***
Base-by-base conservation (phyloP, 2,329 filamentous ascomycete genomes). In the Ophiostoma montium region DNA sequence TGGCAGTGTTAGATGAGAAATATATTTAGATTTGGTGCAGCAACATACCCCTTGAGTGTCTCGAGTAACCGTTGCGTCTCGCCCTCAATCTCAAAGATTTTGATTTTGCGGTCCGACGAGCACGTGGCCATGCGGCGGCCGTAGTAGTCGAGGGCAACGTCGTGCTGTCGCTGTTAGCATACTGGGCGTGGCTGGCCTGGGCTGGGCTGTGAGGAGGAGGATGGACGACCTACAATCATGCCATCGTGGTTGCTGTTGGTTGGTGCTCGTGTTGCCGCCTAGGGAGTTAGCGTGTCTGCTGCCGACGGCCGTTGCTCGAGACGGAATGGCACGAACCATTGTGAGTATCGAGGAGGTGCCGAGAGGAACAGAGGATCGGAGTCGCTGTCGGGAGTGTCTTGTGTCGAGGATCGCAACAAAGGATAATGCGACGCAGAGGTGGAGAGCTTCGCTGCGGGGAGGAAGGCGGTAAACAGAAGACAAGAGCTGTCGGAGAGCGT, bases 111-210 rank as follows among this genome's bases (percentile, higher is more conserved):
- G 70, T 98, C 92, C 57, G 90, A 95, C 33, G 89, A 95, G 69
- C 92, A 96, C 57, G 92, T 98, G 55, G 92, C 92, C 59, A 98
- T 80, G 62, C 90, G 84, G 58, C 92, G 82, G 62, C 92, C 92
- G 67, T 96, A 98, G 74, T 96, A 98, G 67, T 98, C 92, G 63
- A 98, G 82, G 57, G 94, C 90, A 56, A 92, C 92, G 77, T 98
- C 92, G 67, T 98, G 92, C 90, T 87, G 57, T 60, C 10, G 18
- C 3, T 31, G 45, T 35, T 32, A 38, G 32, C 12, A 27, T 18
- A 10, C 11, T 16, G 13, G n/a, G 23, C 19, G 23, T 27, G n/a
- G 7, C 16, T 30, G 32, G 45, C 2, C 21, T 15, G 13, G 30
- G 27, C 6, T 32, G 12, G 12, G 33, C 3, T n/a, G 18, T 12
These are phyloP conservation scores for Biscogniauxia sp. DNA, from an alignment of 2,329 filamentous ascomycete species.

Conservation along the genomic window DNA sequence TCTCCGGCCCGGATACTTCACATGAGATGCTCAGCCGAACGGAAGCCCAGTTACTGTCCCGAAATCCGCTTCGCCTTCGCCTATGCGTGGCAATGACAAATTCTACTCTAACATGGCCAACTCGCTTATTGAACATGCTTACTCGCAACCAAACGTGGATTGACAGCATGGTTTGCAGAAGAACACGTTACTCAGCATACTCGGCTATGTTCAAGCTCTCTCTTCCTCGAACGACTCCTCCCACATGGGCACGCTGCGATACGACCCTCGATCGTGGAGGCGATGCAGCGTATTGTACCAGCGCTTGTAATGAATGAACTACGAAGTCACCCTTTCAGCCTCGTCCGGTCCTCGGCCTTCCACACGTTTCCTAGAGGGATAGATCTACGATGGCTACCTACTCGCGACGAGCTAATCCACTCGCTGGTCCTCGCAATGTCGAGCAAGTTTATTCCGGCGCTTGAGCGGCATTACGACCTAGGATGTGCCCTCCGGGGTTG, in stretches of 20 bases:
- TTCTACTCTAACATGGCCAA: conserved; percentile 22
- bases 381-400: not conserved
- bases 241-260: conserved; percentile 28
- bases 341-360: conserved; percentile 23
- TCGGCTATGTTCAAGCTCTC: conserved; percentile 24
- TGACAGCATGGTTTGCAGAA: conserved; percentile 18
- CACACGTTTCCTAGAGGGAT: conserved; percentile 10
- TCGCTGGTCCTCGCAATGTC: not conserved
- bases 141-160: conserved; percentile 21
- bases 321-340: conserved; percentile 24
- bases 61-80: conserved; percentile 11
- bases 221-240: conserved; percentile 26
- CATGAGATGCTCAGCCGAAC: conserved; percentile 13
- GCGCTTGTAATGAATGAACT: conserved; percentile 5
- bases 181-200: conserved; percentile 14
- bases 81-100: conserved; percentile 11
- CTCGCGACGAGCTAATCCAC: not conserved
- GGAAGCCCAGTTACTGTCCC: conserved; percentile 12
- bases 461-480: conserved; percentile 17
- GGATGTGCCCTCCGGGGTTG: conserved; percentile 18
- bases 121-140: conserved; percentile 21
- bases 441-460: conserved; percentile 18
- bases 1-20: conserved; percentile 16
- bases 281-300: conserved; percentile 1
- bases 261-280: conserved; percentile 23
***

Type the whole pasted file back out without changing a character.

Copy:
Base-by-base conservation (phyloP, 2,329 filamentous ascomycete genomes). In the Ophiostoma montium region DNA sequence TGGCAGTGTTAGATGAGAAATATATTTAGATTTGGTGCAGCAACATACCCCTTGAGTGTCTCGAGTAACCGTTGCGTCTCGCCCTCAATCTCAAAGATTTTGATTTTGCGGTCCGACGAGCACGTGGCCATGCGGCGGCCGTAGTAGTCGAGGGCAACGTCGTGCTGTCGCTGTTAGCATACTGGGCGTGGCTGGCCTGGGCTGGGCTGTGAGGAGGAGGATGGACGACCTACAATCATGCCATCGTGGTTGCTGTTGGTTGGTGCTCGTGTTGCCGCCTAGGGAGTTAGCGTGTCTGCTGCCGACGGCCGTTGCTCGAGACGGAATGGCACGAACCATTGTGAGTATCGAGGAGGTGCCGAGAGGAACAGAGGATCGGAGTCGCTGTCGGGAGTGTCTTGTGTCGAGGATCGCAACAAAGGATAATGCGACGCAGAGGTGGAGAGCTTCGCTGCGGGGAGGAAGGCGGTAAACAGAAGACAAGAGCTGTCGGAGAGCGT, bases 111-210 rank as follows among this genome's bases (percentile, higher is more conserved):
- G 70, T 98, C 92, C 57, G 90, A 95, C 33, G 89, A 95, G 69
- C 92, A 96, C 57, G 92, T 98, G 55, G 92, C 92, C 59, A 98
- T 80, G 62, C 90, G 84, G 58, C 92, G 82, G 62, C 92, C 92
- G 67, T 96, A 98, G 74, T 96, A 98, G 67, T 98, C 92, G 63
- A 98, G 82, G 57, G 94, C 90, A 56, A 92, C 92, G 77, T 98
- C 92, G 67, T 98, G 92, C 90, T 87, G 57, T 60, C 10, G 18
- C 3, T 31, G 45, T 35, T 32, A 38, G 32, C 12, A 27, T 18
- A 10, C 11, T 16, G 13, G n/a, G 23, C 19, G 23, T 27, G n/a
- G 7, C 16, T 30, G 32, G 45, C 2, C 21, T 15, G 13, G 30
- G 27, C 6, T 32, G 12, G 12, G 33, C 3, T n/a, G 18, T 12
These are phyloP conservation scores for Biscogniauxia sp. DNA, from an alignment of 2,329 filamentous ascomycete species.

Conservation along the genomic window DNA sequence TCTCCGGCCCGGATACTTCACATGAGATGCTCAGCCGAACGGAAGCCCAGTTACTGTCCCGAAATCCGCTTCGCCTTCGCCTATGCGTGGCAATGACAAATTCTACTCTAACATGGCCAACTCGCTTATTGAACATGCTTACTCGCAACCAAACGTGGATTGACAGCATGGTTTGCAGAAGAACACGTTACTCAGCATACTCGGCTATGTTCAAGCTCTCTCTTCCTCGAACGACTCCTCCCACATGGGCACGCTGCGATACGACCCTCGATCGTGGAGGCGATGCAGCGTATTGTACCAGCGCTTGTAATGAATGAACTACGAAGTCACCCTTTCAGCCTCGTCCGGTCCTCGGCCTTCCACACGTTTCCTAGAGGGATAGATCTACGATGGCTACCTACTCGCGACGAGCTAATCCACTCGCTGGTCCTCGCAATGTCGAGCAAGTTTATTCCGGCGCTTGAGCGGCATTACGACCTAGGATGTGCCCTCCGGGGTTG, in stretches of 20 bases:
- TTCTACTCTAACATGGCCAA: conserved; percentile 22
- bases 381-400: not conserved
- bases 241-260: conserved; percentile 28
- bases 341-360: conserved; percentile 23
- TCGGCTATGTTCAAGCTCTC: conserved; percentile 24
- TGACAGCATGGTTTGCAGAA: conserved; percentile 18
- CACACGTTTCCTAGAGGGAT: conserved; percentile 10
- TCGCTGGTCCTCGCAATGTC: not conserved
- bases 141-160: conserved; percentile 21
- bases 321-340: conserved; percentile 24
- bases 61-80: conserved; percentile 11
- bases 221-240: conserved; percentile 26
- CATGAGATGCTCAGCCGAAC: conserved; percentile 13
- GCGCTTGTAATGAATGAACT: conserved; percentile 5
- bases 181-200: conserved; percentile 14
- bases 81-100: conserved; percentile 11
- CTCGCGACGAGCTAATCCAC: not conserved
- GGAAGCCCAGTTACTGTCCC: conserved; percentile 12
- bases 461-480: conserved; percentile 17
- GGATGTGCCCTCCGGGGTTG: conserved; percentile 18
- bases 121-140: conserved; percentile 21
- bases 441-460: conserved; percentile 18
- bases 1-20: conserved; percentile 16
- bases 281-300: conserved; percentile 1
- bases 261-280: conserved; percentile 23